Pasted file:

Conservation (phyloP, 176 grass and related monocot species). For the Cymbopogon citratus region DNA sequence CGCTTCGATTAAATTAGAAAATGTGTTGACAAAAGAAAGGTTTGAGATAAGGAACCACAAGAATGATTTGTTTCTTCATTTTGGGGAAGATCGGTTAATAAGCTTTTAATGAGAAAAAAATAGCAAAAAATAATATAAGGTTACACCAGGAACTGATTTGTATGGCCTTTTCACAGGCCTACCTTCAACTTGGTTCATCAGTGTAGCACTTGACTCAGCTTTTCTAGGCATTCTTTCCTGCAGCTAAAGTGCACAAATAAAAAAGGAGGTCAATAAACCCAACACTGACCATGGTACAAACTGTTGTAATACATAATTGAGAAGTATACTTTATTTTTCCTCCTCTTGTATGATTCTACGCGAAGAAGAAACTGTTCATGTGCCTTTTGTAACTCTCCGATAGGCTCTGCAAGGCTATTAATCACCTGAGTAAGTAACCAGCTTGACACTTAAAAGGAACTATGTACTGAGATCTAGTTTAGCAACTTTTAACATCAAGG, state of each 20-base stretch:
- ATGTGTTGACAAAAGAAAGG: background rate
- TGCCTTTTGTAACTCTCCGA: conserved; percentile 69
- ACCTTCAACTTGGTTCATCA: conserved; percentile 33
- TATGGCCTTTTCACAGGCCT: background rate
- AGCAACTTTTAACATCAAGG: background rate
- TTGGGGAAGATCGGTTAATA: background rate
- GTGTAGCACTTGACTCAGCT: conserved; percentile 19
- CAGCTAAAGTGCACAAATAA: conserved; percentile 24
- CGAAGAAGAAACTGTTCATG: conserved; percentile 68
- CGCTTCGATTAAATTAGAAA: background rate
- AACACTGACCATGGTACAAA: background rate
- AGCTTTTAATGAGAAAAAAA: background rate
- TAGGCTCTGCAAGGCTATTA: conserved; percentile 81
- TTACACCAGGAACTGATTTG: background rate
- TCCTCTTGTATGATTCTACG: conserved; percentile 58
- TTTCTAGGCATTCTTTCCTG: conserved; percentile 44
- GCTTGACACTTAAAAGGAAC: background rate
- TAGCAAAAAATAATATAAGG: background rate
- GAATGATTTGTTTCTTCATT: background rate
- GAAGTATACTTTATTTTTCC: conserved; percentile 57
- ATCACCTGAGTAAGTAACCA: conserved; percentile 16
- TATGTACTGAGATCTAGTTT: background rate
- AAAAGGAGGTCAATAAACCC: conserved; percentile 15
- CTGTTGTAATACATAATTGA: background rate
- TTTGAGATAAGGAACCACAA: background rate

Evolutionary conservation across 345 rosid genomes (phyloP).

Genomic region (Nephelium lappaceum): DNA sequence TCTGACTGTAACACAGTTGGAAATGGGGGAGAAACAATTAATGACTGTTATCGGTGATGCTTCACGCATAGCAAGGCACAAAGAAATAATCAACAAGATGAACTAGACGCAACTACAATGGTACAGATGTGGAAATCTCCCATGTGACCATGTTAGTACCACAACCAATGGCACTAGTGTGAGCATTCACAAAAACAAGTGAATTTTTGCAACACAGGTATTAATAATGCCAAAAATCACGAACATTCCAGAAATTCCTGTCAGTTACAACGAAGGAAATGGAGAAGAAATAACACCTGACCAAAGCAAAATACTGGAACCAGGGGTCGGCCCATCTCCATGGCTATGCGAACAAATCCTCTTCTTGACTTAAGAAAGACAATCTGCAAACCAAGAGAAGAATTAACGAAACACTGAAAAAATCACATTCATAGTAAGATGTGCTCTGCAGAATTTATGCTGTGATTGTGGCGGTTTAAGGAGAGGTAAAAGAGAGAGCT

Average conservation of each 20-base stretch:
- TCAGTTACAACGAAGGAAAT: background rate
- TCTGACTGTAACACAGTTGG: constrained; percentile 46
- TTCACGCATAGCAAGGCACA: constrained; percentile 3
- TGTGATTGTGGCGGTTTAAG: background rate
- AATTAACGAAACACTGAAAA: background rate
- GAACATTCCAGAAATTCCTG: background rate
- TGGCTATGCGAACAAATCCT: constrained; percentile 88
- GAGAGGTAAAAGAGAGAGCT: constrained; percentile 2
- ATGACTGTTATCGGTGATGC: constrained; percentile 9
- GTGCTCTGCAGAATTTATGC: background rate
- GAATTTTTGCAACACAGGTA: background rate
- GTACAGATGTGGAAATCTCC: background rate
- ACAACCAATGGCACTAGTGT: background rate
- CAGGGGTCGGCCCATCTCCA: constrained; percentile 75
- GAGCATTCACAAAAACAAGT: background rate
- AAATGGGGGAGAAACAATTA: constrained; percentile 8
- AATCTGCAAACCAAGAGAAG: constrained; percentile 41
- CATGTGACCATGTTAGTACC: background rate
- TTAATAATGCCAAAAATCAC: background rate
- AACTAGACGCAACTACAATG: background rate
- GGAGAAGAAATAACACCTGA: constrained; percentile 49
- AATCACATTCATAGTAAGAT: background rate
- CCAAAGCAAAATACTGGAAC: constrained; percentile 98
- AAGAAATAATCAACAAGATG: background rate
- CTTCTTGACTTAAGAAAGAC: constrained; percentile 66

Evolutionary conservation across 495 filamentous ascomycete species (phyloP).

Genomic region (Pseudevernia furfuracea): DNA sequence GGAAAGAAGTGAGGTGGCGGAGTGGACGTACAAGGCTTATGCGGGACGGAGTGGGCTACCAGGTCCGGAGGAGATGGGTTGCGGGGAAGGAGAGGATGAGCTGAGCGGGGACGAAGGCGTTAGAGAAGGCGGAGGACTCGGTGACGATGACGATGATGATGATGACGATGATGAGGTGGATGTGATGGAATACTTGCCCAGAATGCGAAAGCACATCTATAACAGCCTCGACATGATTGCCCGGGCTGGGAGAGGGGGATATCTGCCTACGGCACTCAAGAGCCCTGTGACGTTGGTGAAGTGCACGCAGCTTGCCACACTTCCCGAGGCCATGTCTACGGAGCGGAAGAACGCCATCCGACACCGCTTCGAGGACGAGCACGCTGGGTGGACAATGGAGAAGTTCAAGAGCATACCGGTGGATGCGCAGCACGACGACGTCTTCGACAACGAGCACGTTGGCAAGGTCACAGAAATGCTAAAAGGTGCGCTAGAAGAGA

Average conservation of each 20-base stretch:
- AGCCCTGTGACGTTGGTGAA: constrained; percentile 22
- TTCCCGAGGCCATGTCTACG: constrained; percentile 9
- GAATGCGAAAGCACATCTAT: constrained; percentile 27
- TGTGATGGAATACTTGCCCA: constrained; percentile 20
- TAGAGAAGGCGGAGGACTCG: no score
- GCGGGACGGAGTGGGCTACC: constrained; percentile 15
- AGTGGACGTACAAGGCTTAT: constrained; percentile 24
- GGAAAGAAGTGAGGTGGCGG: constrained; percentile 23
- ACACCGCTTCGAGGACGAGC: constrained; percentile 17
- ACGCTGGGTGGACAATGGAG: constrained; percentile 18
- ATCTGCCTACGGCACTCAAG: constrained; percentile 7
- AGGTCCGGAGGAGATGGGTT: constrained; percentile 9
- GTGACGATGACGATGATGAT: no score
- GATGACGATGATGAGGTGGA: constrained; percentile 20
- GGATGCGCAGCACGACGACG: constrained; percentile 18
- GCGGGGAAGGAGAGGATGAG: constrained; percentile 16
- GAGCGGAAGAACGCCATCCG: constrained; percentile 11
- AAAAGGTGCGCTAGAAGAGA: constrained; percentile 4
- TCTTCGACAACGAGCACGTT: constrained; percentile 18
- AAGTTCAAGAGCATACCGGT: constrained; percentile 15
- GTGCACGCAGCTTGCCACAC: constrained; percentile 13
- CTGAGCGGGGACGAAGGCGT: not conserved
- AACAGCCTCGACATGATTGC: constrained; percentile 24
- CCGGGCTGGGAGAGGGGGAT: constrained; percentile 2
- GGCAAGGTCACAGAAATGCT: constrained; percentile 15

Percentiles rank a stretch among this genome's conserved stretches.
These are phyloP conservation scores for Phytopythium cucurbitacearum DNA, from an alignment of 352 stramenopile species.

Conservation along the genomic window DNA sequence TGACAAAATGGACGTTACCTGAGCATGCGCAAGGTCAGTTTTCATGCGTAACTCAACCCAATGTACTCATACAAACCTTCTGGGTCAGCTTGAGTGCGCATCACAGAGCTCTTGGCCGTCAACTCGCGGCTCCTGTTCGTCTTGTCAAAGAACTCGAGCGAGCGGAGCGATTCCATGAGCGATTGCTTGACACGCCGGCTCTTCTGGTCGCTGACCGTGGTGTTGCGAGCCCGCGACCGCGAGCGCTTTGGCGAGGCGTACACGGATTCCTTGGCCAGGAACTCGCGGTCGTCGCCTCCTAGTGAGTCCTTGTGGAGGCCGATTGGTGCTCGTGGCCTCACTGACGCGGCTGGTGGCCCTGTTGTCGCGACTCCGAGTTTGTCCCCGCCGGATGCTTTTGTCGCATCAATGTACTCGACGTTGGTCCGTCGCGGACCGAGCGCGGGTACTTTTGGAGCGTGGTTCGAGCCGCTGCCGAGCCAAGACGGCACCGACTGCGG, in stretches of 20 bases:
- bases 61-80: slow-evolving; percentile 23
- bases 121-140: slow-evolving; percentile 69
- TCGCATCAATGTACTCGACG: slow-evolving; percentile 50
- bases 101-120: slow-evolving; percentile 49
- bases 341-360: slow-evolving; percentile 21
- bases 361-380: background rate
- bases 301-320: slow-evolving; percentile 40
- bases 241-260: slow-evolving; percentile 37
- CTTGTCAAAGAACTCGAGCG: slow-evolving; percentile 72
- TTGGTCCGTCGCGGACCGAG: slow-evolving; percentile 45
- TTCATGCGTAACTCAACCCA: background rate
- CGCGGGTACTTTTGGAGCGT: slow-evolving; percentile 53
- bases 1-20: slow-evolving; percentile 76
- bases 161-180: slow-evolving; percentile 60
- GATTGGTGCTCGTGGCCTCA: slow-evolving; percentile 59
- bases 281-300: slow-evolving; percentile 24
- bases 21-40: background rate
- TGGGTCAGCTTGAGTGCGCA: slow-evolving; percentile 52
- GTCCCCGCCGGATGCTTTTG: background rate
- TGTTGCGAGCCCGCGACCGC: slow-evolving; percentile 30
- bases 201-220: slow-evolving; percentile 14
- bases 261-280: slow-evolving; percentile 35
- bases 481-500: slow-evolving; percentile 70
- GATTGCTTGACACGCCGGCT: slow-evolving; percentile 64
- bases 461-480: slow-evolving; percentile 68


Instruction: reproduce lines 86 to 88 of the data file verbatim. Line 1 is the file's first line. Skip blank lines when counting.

- bases 61-80: slow-evolving; percentile 23
- bases 121-140: slow-evolving; percentile 69
- TCGCATCAATGTACTCGACG: slow-evolving; percentile 50